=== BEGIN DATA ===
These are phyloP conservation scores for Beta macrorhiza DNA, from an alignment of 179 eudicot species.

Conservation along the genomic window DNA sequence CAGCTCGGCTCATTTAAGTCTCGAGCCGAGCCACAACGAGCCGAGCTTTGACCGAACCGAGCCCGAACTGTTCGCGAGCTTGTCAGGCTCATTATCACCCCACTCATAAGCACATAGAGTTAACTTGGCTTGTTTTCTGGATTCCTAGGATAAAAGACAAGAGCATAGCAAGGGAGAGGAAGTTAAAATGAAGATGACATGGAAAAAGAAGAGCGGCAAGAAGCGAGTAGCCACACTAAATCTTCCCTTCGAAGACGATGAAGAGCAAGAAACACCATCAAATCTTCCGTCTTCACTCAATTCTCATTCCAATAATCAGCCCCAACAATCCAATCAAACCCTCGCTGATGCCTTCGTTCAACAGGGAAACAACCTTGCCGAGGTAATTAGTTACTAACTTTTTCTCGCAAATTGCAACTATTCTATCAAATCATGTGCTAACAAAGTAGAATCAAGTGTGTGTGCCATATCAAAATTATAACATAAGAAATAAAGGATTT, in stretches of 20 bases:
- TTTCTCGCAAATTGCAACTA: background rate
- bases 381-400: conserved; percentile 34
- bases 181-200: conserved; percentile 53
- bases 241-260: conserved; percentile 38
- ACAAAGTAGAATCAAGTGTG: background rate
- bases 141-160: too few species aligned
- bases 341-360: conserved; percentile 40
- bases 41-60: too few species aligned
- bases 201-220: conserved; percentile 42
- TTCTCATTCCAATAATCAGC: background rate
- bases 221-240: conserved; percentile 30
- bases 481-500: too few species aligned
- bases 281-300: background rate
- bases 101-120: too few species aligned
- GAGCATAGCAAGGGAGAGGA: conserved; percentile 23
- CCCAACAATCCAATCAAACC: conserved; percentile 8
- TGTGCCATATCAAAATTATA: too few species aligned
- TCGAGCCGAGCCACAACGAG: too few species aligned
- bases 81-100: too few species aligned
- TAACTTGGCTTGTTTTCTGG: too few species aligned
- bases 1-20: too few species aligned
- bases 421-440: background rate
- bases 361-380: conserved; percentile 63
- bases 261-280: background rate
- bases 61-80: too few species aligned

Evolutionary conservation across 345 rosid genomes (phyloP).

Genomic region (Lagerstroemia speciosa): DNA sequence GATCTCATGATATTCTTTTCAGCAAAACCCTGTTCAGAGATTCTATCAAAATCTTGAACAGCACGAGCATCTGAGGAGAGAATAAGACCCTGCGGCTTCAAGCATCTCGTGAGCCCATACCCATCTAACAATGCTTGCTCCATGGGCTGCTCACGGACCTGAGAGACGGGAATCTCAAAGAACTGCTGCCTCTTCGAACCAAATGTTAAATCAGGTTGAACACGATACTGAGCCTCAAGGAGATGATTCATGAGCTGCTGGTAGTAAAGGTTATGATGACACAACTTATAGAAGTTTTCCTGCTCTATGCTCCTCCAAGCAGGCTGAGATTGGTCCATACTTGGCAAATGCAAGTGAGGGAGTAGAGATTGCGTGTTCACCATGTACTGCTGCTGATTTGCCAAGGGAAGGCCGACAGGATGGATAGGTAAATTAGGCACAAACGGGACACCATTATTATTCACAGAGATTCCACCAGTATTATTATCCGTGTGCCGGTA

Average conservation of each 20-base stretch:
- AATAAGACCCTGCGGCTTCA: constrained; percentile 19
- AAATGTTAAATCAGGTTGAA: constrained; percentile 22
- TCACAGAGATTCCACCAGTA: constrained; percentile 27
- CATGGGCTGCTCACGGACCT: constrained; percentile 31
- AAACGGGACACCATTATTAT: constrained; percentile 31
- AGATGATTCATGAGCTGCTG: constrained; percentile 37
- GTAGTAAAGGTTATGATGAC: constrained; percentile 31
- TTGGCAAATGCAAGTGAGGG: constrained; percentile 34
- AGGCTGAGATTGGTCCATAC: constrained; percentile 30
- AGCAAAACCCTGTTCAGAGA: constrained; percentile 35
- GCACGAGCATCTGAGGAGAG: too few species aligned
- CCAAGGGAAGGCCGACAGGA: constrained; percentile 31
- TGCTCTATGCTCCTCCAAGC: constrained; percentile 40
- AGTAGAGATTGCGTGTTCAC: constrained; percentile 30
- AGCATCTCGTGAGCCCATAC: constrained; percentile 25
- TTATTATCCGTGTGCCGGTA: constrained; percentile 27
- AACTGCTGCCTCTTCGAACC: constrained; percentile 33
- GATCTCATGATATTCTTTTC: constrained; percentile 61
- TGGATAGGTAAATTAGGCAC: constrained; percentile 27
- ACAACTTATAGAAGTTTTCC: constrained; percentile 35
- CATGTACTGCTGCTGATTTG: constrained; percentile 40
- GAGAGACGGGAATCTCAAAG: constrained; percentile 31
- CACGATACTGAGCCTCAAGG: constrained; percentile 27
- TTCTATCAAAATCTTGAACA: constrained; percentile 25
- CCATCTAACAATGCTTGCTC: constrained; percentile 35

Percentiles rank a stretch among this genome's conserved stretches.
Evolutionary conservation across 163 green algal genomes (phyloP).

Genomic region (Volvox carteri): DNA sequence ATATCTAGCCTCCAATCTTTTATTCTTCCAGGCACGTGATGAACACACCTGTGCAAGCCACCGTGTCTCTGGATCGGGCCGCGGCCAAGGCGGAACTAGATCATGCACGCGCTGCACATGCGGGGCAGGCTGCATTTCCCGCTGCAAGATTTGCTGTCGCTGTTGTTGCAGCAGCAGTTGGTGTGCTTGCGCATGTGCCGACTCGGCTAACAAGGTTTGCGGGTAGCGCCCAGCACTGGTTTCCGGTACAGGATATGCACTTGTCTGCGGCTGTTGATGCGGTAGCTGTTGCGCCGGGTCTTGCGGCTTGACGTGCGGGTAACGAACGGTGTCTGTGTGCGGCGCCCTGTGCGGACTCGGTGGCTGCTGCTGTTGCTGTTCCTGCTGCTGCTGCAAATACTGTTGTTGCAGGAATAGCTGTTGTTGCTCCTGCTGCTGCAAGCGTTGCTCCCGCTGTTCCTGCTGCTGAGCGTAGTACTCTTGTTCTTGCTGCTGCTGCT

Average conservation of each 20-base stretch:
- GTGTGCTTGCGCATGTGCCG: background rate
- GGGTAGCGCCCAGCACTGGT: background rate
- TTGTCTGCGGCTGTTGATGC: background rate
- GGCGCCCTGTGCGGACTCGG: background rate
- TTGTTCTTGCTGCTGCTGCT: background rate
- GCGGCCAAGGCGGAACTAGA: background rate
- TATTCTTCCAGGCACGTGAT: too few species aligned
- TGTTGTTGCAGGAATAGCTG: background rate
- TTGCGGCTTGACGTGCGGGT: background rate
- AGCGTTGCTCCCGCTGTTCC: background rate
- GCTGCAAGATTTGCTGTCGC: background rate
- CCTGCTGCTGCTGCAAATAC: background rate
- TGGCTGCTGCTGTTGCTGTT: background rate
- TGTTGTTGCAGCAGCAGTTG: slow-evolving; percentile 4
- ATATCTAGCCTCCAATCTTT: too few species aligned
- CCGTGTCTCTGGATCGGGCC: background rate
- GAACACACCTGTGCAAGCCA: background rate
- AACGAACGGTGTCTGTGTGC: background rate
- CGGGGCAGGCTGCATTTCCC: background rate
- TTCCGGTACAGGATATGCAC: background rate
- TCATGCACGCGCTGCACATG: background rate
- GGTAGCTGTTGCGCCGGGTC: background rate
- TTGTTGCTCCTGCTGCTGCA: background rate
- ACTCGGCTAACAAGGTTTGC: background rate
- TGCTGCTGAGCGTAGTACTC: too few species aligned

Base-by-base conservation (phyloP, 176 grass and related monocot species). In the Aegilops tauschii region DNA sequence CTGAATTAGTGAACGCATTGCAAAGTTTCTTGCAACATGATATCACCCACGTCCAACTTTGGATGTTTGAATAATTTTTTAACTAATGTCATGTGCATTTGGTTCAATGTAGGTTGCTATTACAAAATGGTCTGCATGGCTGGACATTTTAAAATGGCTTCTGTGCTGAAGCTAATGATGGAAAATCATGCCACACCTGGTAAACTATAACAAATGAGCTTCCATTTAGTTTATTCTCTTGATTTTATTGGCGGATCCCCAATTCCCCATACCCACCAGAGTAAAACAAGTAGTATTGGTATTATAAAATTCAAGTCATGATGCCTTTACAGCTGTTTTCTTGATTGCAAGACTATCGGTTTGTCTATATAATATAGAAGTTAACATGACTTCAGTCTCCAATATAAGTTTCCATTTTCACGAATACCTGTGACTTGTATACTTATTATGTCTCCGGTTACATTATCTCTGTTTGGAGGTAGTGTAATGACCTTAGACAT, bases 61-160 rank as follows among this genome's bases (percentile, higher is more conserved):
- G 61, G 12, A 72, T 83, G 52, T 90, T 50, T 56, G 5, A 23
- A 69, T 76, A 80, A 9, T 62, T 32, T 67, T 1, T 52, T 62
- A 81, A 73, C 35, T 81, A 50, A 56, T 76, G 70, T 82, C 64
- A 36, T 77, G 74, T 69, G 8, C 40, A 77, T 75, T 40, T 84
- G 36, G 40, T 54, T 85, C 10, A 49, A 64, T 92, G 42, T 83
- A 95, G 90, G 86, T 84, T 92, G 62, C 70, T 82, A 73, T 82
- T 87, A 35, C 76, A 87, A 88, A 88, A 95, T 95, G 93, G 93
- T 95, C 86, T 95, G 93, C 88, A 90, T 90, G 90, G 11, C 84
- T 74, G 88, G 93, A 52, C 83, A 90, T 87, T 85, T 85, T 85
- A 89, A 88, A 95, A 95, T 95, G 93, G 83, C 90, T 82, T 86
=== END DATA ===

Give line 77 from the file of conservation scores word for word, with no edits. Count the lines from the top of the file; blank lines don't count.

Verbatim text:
- AACGAACGGTGTCTGTGTGC: background rate